If you have some ideas or suggestions for controlling your fluids, pass them along, please.

Update 10/20/12: I had a rough week last week with fluid control.  So, I returned to my “sippy cup” and went in at 2 kilos of Friday of this week as compared to 4 kilos on Monday. The “sippy cup” works!

Update 9/25/12: I found this really simple suggestion for a way to enjoy but control fluid intake! Take a look atThe Confessions of a Renal Tippler

Update: 9/19/12: I am once again dealing with this issue since I feel I lost some control of it over the last couple weeks.  So, I’m raising it once again for our mutual benefit.  How much fluid are you taking off with each treatment? I’ve had some readers recently complaining about “Mondays!” and when I asked, they said 5.5 and 6.0.  That’s WAY too much, y’all!  I get upset when my number is over 4.0!  And that was the case last week.  I was 4.3 and 4.4.  So I went back to my “sippy cup”, an 8 oz. graduated cup, and limiting myself to two or three of those a day.  I will know today in my Wednesday session, if I’m succeeding in my goal.  I was pretty good on Monday because I was good over the weekend but today should be better.  I really don’t like that bloated, uncomfortable, hard-to-breathe feeling.  If you’re having problems with fluid control or need some remediation as I do, read on.  Taking on too much fluid is dangerous and keeping it under control is important.

Updated 8/26/12: I found this pamphlet titled, “Why Am I So Thirsty?” and wanted to share this with you.  It may be helpful as it explains some of the reasons you may become thirsty and then consume too much fluid.  It’s all part of Fluid Control. 

DevonTexas © 2016

Posted in cramping, cramps, dialysis, ESRD, fluid control, New Patient | Tagged , , , , , , , | 17 Comments

Dialysis and Suriving Washington, DC


ronaldreagan-nationalairport-metroApril 26, 2016:

I survived! I’m at Reagan National Airport awaiting my flight home. There’s some question about the landing part as there are severe thunderstorms expected over Dallas tonight. We’ll see. I just want to get home.

We got a very warm reception from the Arkansas Senators and Representative for the Little Rock area. Senator Boozman was particularly gracious. But, all our visits went well including Senator Cornyn of Texas and Representative Marchant of Texas (my home district.

Pat on the back to Dialysis Patient Citizens (DPC) who planned and executed this event and especially to Kristy Lukaszewski who worked tirelessly to resolve all those many problems that arise over this 72 hour period of chaos., She was amazing. She made it look easy but today as I checked out with her, you could tell she was tired. Very tired.  Thank you, Kristy, for all the hard work you put into this huge plan!

Each year we have certain objectives. This year it was expanding the Medicare Advantage plan to allow dialysis patients to enroll in them. As it is, we can only enroll in the Supplemental program but none of the Advantage plans. If we can participate in those plans we might be able to add such features as dental, vision, and prescriptions.  You see the ads about plans with all these features but, as an ESRD patient, you cannot join them. If Medicare Advantage expands to include ESRD patients, we can have a choice of these . plans.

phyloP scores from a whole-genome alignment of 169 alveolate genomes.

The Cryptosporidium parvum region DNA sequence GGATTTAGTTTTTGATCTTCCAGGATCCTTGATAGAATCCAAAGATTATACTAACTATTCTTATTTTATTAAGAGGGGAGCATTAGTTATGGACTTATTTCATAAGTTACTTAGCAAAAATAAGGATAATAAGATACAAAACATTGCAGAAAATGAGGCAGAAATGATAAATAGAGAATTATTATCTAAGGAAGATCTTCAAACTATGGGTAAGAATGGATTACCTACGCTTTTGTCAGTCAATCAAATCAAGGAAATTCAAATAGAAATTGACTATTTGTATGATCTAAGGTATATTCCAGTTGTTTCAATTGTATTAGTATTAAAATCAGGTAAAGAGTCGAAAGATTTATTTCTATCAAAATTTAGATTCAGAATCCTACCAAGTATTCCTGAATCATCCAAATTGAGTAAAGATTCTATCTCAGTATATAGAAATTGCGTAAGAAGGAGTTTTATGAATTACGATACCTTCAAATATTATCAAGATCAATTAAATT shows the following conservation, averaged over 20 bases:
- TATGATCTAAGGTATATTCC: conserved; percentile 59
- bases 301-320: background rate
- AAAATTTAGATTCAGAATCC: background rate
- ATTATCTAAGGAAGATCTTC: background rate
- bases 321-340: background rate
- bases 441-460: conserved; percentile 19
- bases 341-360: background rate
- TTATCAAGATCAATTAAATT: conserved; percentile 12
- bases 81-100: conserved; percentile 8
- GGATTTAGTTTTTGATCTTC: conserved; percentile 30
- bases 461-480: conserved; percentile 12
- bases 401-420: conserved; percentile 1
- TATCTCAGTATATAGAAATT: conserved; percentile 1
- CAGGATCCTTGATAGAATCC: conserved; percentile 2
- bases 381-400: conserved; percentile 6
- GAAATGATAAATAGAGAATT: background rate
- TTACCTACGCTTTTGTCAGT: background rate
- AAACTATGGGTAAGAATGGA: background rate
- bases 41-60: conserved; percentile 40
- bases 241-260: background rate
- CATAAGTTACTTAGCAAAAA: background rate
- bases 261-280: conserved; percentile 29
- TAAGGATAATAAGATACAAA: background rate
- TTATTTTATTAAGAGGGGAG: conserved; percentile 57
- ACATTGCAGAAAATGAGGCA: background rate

The second item on our agenda this year was to begin laying the groundwork for “Integrated Care Act” that would bring the Coordinated Care model to the ESRD community.  In this model, the center is given funding for a Nurse Practitioner to coordinate the care for patients in a “special needs” category especially those hospitalized recently.  Rather than have a patient discharged with several pages of instructions, prescriptions, referrals, and care suggestions, that information would be copied to a “Care Coordinator (CC)” who would assist the patient with all this.  The CC would make appointments, for example, monitor to assure the patient got there (including arranging transportation), and make sure the patient got the information, treatment, and prescriptions needed.  The analogy we used was “like a quarterback” coordinating all the players on the field.  There are developmental implementations of the CC Model in several states and it is proving to be effective at decreasing re-admissions to hospitals and contributing to the general welfare and good health of dialysis patients.  There is no bill submitted to do this yet but it is being written.

We also currently have bills before the Senate (SB.598) and the House of Representatives (HB.1130) that are the consolidation of several issues we need resolved to benefit dialysis patients.  These are versions of the same bill but before the different Houses of Congress.  Collectively they are referred to as “The Kidney Care Act” or, the official name, “The Chronic Kidney Disease Improvement in Research and Treatment Act”.  Expanding Medicare is one item in these bills, along with the “Immunosuppresive Drug Act” that allows transplant patients to get Medicare coverage for their badly needed anti-rejection drugs indefinitely.  There are about two dozen other items in the bill to benefit kidney and dialysis patients.

As to the “Immunosuppressive Drug Act”, once a kidney patient gets a transplant, the clock begins ticking.  Three years later, patients under the age of 65 can no longer receive Medicare Part D (Prescription drugs) benefits and they have to pay for these out-of-pocket.  This could mean $1000-1500 per month.  If they can’t afford them, they stop taking them, reject the kidney and go back on dialysis.  This is a huge waste of money, time and a kidney, worst of all.  Extending Medicare Part D indefinitely would solve this problem.